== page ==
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EU Commission Ponders Neighborhood Policy, Closer Ties With Russia

  • Rikard Jozwiak

European Union High Representative for Foreign Affairs and Security Policy Federica Mogherini will present the document to EU states on March 4 with Neighborhood Commissioner Johannes Hahn.

European Union High Representative for Foreign Affairs and Security Policy Federica Mogherini will present the document to EU states on March 4 with Neighborhood Commissioner Johannes Hahn.

The European Commission is questioning whether to drop its European Neighborhood Policy (ENP) and appears open to the possibility of closer cooperation with Russia.

The possibilities, spelled out in a draft document seen by RFE/RL, are part of an effort to come up by this autumn with concrete proposals for reforming the ENP.

The draft document, titled Towards A New Neighborhood Policy, will be presented to EU states on March 4 by foreign-policy chief Federica Mogherini and Neighborhood Commissioner Johannes Hahn.

The ENP was launched in 2003 in order to forge closer relations with countries of interest that were not part of the EU's enlargement policy. Sixteen of the EU's neighbors -- including former Soviet states Armenia, Azerbaijan, Belarus, Georgia, Moldova, and Ukraine -- as well as countries in North Africa and the Middle East are covered under the ENP.

The draft document quickly addresses whether the policy should continue to exist, a question likely to disturb countries that are actively seeking closer ties with the EU amid tense relations with Moscow, such as Ukraine, Moldova, and Georgia.

Potentially more worrying for the eastern partners is that closer relations with Moscow looms large in the discussion paper.

While Russia is not mentioned specifically, the document states that "some partners currently outside the neighborhood" may need to be "more closely associated" with the ENP.

And there are several other signs that could hint at more engagement with Russia.

The document asks whether the "current geographical scope" should be maintained and whether the ENP should "allow for more flexible ways of working with the neighbors of the neighbors?"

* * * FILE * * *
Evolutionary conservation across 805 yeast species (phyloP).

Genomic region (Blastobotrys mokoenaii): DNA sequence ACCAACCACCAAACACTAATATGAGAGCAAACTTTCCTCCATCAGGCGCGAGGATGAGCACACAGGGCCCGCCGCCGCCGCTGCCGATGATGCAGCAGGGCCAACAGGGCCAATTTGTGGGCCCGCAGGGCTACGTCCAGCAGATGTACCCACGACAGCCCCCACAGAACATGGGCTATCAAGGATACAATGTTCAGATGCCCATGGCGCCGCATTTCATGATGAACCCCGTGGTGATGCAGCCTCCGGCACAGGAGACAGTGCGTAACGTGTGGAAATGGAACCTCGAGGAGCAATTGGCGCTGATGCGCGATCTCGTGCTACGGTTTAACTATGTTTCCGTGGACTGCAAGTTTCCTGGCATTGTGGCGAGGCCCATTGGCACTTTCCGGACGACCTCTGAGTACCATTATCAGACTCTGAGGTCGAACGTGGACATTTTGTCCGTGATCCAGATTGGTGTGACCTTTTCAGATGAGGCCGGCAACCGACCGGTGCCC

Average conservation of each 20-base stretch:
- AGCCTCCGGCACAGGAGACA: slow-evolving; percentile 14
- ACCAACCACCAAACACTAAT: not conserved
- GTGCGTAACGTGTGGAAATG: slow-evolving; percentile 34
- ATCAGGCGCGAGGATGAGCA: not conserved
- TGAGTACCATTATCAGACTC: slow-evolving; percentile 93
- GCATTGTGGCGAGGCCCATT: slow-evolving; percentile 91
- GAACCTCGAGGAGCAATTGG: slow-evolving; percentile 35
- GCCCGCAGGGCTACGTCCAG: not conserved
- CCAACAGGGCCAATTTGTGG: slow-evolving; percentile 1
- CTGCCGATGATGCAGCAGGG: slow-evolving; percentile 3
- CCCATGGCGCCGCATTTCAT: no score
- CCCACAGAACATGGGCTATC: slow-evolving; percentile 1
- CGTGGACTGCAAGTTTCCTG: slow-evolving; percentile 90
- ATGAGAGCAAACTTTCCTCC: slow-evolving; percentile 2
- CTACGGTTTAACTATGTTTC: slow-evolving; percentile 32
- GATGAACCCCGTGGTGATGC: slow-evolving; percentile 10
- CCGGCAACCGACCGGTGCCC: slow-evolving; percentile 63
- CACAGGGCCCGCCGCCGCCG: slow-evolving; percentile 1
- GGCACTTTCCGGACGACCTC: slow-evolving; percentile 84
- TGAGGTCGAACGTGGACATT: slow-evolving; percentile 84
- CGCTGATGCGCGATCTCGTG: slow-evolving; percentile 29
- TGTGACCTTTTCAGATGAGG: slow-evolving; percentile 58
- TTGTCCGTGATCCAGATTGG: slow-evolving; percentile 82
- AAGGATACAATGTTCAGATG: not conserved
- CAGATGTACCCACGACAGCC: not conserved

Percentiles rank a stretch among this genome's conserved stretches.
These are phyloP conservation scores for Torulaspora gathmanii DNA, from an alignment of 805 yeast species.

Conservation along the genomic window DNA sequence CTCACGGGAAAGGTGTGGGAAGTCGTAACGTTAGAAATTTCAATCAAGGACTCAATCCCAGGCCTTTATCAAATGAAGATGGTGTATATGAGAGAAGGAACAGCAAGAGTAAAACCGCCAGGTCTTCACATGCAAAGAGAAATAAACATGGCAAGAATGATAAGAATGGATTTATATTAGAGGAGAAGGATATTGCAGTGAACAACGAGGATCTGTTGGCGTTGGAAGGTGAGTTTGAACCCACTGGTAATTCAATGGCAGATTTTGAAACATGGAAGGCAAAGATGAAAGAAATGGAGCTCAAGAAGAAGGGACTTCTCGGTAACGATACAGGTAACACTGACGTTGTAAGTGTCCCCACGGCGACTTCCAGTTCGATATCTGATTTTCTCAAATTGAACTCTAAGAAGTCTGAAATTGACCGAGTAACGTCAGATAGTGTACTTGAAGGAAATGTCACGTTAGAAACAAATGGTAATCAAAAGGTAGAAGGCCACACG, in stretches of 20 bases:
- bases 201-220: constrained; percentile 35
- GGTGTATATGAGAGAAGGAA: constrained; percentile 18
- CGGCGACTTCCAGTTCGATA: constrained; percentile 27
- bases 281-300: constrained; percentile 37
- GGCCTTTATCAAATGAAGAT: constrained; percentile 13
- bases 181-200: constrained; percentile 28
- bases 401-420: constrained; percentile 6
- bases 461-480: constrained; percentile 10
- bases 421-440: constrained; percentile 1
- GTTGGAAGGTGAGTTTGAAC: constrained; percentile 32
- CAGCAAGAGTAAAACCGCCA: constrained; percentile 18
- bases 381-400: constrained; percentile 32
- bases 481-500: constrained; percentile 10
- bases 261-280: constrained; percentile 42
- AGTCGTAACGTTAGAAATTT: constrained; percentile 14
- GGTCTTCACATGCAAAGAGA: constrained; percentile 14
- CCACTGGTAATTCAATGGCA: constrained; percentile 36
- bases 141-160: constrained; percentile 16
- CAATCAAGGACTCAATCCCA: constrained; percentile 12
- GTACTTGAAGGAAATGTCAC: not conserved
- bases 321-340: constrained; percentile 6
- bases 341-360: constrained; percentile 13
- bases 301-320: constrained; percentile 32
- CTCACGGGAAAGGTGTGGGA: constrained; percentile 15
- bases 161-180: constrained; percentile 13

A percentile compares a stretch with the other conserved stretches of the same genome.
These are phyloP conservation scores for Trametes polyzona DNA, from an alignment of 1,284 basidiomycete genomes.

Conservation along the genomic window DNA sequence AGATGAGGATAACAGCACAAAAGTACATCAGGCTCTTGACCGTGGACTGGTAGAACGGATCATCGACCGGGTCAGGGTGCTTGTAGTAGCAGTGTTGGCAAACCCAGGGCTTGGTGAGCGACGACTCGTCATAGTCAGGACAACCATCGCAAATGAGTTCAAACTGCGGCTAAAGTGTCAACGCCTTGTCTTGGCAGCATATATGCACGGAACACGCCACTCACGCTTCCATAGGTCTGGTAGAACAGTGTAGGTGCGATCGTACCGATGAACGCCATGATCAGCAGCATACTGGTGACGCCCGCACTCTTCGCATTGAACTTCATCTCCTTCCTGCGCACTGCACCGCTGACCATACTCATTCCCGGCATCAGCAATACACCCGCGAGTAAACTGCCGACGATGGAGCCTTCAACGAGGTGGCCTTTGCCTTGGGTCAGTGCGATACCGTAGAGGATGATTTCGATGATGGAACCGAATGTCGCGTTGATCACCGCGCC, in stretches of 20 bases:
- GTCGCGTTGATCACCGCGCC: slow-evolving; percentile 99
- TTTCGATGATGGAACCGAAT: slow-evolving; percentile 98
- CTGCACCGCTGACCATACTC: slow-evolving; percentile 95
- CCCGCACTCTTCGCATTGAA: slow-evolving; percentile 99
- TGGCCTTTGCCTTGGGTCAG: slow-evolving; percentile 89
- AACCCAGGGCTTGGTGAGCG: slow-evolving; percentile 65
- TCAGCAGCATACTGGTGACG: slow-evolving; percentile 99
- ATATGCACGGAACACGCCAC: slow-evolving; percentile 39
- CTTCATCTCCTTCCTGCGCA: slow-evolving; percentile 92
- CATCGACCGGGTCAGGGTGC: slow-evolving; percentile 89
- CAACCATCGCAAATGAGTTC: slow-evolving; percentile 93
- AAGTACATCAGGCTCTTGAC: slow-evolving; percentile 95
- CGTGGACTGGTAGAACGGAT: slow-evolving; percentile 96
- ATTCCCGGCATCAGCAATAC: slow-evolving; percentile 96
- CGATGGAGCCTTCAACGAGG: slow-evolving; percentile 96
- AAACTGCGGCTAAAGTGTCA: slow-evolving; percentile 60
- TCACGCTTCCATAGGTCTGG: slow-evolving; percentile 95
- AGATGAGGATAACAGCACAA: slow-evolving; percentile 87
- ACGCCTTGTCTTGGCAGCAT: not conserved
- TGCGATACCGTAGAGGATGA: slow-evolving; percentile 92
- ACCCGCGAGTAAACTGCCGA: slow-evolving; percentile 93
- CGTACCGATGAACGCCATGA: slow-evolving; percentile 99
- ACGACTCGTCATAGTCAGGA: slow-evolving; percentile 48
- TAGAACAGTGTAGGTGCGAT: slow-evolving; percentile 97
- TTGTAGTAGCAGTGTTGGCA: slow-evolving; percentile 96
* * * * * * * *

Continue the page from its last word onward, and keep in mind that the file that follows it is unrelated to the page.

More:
Another question asks: "How can the EU, through the ENP framework, support its neighbors in their interactions with their own neighbors?"

Russia openly enters the discussion when the document asks what could be done better "to ensure greater coherence between the European Neighborhood Policy and the EU's relations with Russia and with partners in Central Asia?"

The document comes amid tension between the EU and Russia over the Ukraine crisis, which was spurred in part by Russia's determination to prevent closer economic cooperation between Kyiv and Brussels and resulted in EU sanctions against Russia.

The document also follows a controversial discussion paper, endorsed by Mogherini, in which renewed cooperation with Russia in certain areas was addressed.

That document emerged just days before the shelling of the Ukrainian city of Mariupol and the subsequent offensive by Moscow-backed separatists in eastern Ukraine and was dismissed by several EU foreign ministers.

The latest draft document on the future of the ENP does pose questions that are likely to be welcomed by neighborhood countries looking to one day join the EU.

The document asks, "Should the EU gradually explore new, even deeper relationship formats to satisfy the aspirations and choices of those who do not consider the association agreements as the final stage of political association and economic integration?"

The EU Commission also hints at the possibility of playing a larger role in frozen conflicts such as those in Moldova's breakaway Transdniester region, or in Georgia's breakaway regions of South Ossetia and Abkhazia.

"It should also be considered how the EU should best respond [to] crises and conflict situations, included protracted ones," the document reads. "Taking into account the sources of influence and pressure on our partners that determine their political positions, including towards the EU."

Russia's foreign policy in the region is also directly mentioned.

"In the East growing challenges to a number of Eastern Partnership countries, from the crisis in Georgia in 2008 to the ongoing conflict in Ukraine, have been caused by an increasingly assertive Russian foreign policy."

This, the document says, has "also resulted in exacerbating divisions between Russian and the EU."

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    Rikard Jozwiak

    Rikard Jozwiak covers the European Union and NATO for RFE/RL from his base in Brussels.​ Write to him at rikard.jozwiak@gmail.com

     

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